It was an evening full of surprises, outbursts and calls for the mayor’s resignation at White Rock city council Monday, as the Metro Vancouver Regional Growth Strategy (RGS) took centre stage before an overflow crowd at council chambers.
One of the biggest revelations, that appeared to take many on council by surprise, was Metro’s proposed amendments – outlined at meetings in July – to the population projections laid out in the RGS, which would cut White Rock’s intake in half from 7,000 to 3,500 new residents by 2041.
The issue of the RGS has been much-debated in the community in recent weeks, since Mayor Wayne Baldwin wrote a public letter to Peace Arch News stating the city was “required by provincial law” to follow the RGS and “take its share of the forecast growth within the region.”
The amendments – as well as how the RGS aligns with the city’s Official Community Plan, currently under review – were discussed at length by Allan Neilson, Metro Vancouver’s general manager of planning, policy and environment.
Neilson described the RGS as a “high-level vision piece” that identifies how the region will accommodate growth over the next 25 years.
Neilson explained that while the Local Government Act requires a community’s OCP to be in line with the RGS – by way of a Regional Context Statement (RCS) submitted by a municipality and approved by Metro Vancouver – the projections outlined are not legally required to be upheld.
“The RCS that includes the projections is very clearly a commitment by every municipality to plan its community in a way to put in place local planning policies that allow for the growth that is projected,” he said. “It’s something that we view as very important and we take very seriously.”
Baldwin’s letter to PAN was one issue that prompted more than 90 residents to rally on the lawn of city hall prior to Monday’s meeting, calling on the mayor to resign.
Holding signs that read “You broke the public trust” and “Save our city,” residents later flocked to council chambers, spilling out into the hallway, as an RCMP officer looked on.
Later in the evening, Baldwin addressed his letter that has been criticized by many residents, and at least one councillor, as incorrect, standing firm in his assertion.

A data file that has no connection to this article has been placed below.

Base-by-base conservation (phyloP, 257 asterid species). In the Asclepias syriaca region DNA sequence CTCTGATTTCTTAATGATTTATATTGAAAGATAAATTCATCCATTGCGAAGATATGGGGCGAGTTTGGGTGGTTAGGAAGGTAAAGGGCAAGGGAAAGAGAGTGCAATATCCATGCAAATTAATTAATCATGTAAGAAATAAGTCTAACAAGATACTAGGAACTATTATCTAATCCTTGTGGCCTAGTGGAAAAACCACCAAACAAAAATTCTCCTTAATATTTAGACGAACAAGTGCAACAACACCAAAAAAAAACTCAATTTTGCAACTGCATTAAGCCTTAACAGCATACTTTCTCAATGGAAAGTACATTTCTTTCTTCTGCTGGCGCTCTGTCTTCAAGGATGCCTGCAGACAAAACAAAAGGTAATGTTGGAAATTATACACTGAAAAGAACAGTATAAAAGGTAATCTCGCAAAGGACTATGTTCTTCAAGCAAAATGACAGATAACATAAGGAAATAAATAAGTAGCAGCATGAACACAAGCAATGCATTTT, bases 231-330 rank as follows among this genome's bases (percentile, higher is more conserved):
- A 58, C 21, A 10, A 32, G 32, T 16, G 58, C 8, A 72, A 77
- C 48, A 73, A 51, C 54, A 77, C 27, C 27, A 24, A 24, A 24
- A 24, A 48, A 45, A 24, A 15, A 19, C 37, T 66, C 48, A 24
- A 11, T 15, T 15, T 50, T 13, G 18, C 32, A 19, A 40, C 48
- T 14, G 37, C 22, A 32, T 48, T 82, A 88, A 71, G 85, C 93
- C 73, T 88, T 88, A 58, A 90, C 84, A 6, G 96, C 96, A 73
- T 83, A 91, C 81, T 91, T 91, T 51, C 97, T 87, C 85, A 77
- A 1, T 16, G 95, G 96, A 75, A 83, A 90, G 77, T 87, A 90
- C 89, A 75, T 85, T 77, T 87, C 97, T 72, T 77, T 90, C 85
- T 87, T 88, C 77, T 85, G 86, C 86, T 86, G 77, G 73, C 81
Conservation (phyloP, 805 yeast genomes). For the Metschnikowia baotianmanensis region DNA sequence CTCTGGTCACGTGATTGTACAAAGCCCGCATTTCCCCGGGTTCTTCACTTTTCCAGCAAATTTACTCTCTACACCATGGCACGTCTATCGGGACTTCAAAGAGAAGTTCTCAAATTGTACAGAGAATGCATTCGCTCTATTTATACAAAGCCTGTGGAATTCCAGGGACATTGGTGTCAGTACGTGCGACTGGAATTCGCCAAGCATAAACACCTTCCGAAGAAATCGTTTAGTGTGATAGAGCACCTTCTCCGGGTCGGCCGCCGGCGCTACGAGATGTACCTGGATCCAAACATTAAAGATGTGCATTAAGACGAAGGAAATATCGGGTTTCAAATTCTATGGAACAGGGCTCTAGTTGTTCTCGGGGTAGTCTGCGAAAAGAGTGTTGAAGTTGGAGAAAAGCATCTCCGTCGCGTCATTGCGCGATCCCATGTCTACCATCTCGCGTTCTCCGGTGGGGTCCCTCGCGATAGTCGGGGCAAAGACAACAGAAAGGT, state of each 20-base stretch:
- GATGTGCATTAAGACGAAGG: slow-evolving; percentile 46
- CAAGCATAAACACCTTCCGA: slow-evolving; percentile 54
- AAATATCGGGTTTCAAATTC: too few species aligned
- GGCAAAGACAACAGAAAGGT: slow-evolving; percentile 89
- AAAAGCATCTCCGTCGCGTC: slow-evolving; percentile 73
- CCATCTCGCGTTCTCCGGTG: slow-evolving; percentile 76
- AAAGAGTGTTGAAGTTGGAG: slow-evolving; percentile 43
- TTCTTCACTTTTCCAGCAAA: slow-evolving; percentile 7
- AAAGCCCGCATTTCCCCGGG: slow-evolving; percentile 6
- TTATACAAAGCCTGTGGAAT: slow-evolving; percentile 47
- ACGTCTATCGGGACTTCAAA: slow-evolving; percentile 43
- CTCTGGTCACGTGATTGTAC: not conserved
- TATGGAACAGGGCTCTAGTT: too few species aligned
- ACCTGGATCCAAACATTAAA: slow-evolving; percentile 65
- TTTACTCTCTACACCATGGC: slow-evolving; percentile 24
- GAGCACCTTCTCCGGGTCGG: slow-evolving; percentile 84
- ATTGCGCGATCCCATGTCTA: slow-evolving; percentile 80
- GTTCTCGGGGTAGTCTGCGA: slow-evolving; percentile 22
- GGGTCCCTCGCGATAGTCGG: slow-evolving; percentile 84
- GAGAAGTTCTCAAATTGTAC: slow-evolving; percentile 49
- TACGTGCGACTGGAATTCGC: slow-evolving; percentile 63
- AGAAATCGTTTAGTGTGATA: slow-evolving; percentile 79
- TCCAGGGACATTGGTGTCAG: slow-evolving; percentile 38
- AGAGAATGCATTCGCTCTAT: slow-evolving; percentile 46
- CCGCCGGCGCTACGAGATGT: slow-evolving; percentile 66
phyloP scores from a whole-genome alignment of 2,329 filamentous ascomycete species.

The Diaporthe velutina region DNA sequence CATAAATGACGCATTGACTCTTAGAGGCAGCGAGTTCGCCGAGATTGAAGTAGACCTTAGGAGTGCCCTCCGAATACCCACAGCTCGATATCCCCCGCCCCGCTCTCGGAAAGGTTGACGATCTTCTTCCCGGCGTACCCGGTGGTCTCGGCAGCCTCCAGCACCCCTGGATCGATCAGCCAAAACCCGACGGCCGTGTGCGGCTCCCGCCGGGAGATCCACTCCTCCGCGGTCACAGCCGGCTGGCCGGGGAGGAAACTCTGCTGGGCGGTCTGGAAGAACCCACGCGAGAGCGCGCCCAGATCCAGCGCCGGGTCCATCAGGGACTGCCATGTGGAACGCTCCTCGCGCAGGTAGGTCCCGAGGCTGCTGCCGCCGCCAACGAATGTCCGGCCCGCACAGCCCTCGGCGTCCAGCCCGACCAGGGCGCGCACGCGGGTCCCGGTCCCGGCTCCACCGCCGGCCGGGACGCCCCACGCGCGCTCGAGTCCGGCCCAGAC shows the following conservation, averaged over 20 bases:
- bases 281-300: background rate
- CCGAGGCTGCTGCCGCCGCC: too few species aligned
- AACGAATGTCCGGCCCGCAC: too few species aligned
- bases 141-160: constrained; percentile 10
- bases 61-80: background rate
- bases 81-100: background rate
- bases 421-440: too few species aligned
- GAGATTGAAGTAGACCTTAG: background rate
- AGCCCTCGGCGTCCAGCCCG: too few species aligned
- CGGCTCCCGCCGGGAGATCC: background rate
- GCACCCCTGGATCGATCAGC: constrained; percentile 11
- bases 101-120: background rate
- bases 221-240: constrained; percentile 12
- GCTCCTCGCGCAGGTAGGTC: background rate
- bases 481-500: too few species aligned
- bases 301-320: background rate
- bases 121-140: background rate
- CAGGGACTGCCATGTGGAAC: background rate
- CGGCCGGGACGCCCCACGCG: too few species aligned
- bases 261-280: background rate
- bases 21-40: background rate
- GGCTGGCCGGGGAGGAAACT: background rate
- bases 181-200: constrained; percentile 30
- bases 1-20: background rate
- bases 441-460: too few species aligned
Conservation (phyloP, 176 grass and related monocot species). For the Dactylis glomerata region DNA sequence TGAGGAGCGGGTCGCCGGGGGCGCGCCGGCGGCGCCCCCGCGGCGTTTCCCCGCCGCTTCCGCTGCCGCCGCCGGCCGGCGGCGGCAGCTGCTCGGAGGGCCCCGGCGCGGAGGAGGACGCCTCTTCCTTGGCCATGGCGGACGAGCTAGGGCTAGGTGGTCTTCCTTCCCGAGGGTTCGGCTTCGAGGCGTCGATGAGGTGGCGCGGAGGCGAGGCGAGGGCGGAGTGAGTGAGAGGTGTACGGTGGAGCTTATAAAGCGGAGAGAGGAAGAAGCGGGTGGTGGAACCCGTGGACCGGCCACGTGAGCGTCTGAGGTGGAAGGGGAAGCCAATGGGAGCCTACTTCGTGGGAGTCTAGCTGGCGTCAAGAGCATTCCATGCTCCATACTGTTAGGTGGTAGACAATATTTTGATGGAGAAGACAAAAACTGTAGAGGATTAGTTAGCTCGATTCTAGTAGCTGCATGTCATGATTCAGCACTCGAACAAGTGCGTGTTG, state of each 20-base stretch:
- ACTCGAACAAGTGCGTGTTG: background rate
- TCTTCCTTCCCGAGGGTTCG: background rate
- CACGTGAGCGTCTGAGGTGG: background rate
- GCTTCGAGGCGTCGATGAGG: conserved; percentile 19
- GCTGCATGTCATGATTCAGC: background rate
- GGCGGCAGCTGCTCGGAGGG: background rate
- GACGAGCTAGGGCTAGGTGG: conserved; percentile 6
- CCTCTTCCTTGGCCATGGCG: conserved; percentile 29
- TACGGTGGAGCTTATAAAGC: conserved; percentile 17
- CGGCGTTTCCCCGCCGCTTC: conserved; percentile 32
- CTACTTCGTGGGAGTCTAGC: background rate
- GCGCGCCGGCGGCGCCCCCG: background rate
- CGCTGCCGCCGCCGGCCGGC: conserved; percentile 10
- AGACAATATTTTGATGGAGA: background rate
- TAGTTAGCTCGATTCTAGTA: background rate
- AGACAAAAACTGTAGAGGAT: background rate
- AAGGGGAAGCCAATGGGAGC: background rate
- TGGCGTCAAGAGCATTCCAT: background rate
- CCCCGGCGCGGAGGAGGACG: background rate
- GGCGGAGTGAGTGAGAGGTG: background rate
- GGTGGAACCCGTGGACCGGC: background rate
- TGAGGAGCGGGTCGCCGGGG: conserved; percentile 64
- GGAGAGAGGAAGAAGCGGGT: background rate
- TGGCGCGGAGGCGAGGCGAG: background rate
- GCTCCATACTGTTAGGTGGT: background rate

“I have a legal opinion on the letter that I gave, and the legal opinion is that it was quite correct,” he said. “It was a little too succinct, perhaps. The lawyer said that he would have done it with two pages, but that probably wouldn’t have been published.”
In discussing the reduced population numbers for White Rock, Neilson – along with Metro Vancouver’s director of regional planning, Elisa Campbell – told council that White Rock had submitted its revised RCS (which included population projections of 23,500 by 2041) to Metro in 2013, and it was subsequently approved by the region.
The amendments to the RGS that are now being tabled reflect those figures, he said.
“The change was initiated by the City of White Rock when it submitted its Regional Context Statement. We assessed that and said that seems reasonable in 2013 when the board accepted it,” Neilson said. “The amendment we’re putting in now will formally incorporate that into the RGS.”
In thanking Metro representatives for taking the time to speak on what he called a “hot topic,” Baldwin angered many in the gallery by noting there was “a lot of lack of knowledge on the part of the public, because it’s something that’s very complicated.”
Several in the crowd shouted out in response to Baldwin’s remark, calling for the mayor to “respect your citizens.”
After a brief recess, when much of the crowd angrily left chambers, director of planning Karen Cooper told council that staff was unaware of the new population projection figures, but noted they did appear on the agenda of a regional planning advisory committee meeting in July.
“I did not pick up that the population projection was being changed,” Cooper said. “It was when I read it after it was delivered to us in the middle of August that I noticed the change on the last, or second to last line.”
Coun. Lynne Sinclair – who later traded jabs with Coun. Helen Fathers about attending recent public-information meetings on proposed developments— expressed confusion about the change being made now, four years after the city requested lower projection numbers.
“I don’t understand why in 2015 we’re now doing what council of the day in 2009 thought was appropriate,” she said. “We knew the number was high, we told them that.”
Baldwin acknowledged that the proposed amendments also appeared on a “thousand-page agenda” at a Metro board meeting he attended in July, but again, went unnoticed.
“We had absolutely no idea that was coming, and that’s just not right,” he said of the reduced projections.
Prior to calling a vote to support the proposed amendments to the RGS, Baldwin addressed the controversy surround proposed developments outside the city’s town centre.
“All these developments that have caused everybody sleepless nights and thousands, literally, of emails have not yet come to council,” he said.
“Council has made absolutely no decisions – none, whatsoever – about any of these developments. So the thought that everybody is taking money under the table and all those things are completely erroneous. There are no decisions yet.”